Is it OK to Tell a Client Their Product Isn’t Interesting?

Is it OK to Tell a Client Their Product Isn’t Interesting?

PR pitches have to be targeted and written the right way to resonate.In the world of PR, juggling client expectations with reality is always a struggle, especially when it comes to the newsworthiness of their product or service. While it’s great working for a company that has so much enthusiasm for what they’re bringing to market, sometimes their offering or a “big” announcement isn’t as compelling to mainstream media as they may think.

Questions like “Why aren’t we getting in the Wall Street Journal?” or “Is TechCrunch going to pick this up?” are all too common when, in reality, the journalists at these publications would probably much rather cover the latest live-saving, Internet-of-Things app than your groundbreaking sewage management system, or what have you.

A recent article in the Huffington Post, How to Stop Pissing Off Reporters, features commentary from prominent tech journalist Nick Kolakowski, sharing a prime example of this in action:

“The worst pitch I ever received was a PR person who honestly expected that I’d produce a slideshow of the mid-level executives of a mid-level, enterprise-centric tech company,” Nick shared. “When I asked why we would ever do a story like that, she responded that the client wanted the idea pitched around — and that nobody in her PR organization felt that they could push back.”

So, how do you communicate this to clients? …that your sewage management product is crap… almost literally! 😉

While a tricky situation, this is why many companies turn to PR firms in the first place. They want the strategic counsel to understand what they need to do to elevate their company brand or product perception out of the sewers and into the public eye.

So, sticking with the sewage management system example… because, why not?… if the traditional “improved efficiency and cost savings” messages aren’t doing the trick, try taking the solution itself out of the equation. What’s the bigger issue that’s being addressed? Keep asking “so, what?” until you get to something that matters… and may matter to press, too.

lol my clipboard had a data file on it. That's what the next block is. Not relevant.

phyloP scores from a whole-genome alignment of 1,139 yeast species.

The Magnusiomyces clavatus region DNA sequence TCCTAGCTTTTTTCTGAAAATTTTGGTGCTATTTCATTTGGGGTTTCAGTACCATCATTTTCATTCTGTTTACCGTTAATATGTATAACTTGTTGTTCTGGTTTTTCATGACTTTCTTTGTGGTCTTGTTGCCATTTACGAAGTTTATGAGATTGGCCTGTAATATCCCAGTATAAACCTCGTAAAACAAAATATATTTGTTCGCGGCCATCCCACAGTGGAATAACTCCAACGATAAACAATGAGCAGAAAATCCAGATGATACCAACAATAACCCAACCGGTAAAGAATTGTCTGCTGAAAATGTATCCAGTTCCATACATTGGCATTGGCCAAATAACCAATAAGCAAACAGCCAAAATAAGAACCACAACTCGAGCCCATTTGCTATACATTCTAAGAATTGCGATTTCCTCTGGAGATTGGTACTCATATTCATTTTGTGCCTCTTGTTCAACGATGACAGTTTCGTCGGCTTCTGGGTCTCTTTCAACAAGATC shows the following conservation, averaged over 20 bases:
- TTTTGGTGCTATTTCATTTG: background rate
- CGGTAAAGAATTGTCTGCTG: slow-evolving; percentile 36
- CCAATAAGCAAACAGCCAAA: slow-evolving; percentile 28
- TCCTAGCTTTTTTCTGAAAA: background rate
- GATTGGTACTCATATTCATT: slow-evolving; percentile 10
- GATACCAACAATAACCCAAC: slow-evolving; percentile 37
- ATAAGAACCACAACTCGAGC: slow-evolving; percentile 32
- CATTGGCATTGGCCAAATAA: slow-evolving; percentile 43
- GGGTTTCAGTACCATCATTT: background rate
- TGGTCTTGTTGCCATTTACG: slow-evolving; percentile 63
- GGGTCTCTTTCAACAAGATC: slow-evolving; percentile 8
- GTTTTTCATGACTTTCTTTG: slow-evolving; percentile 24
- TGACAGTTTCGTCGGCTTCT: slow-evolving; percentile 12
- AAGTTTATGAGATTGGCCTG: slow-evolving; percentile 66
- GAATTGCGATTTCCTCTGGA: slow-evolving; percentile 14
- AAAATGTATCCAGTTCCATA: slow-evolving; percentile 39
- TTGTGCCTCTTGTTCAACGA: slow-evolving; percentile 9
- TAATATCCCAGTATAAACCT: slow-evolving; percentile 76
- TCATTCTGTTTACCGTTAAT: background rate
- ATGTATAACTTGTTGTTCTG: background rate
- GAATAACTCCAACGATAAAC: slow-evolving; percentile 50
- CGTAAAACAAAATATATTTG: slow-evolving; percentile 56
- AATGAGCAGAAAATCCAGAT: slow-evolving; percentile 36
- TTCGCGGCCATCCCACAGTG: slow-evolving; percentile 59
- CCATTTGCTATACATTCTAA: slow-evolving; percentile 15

For instance, let’s say, hypothetically, sewage backup is flooding people’s yards. So, what? Well, kids play in yards. So, what? Deadly diseases are traced back to sewage. So, what? Children are contracting these diseases and death tolls have actually risen 5 percent in the last year. Ok, now we’re getting somewhere. And, guess what? We haven’t even mentioned sewage management technology yet.

And, while something like this may never get into the Wall Street Journal, being able to provide the right guidance around success criteria is critical. So, if the client isn’t willing to elevate their story or message to higher-level issues, then at least they should be satisfied with the more appropriate outlets you’re able to recommend. Such tier-two or tier-three publications may even reach a more spot-on audience to help with lead generation and sales, but just won’t have the widespread business appeal of the tier-one targets.

So, while giving this kind of guidance can understandably be difficult, pitching something you know won’t be a fit for a reporter at a tier-one outlet could do more harm than good, resulting in being blacklisted or marked as spam and never gaining traction with that publication again! It’s always best to advise strategically – and hopefully get the criteria you need! – than to pitch blindly at the client’s command.


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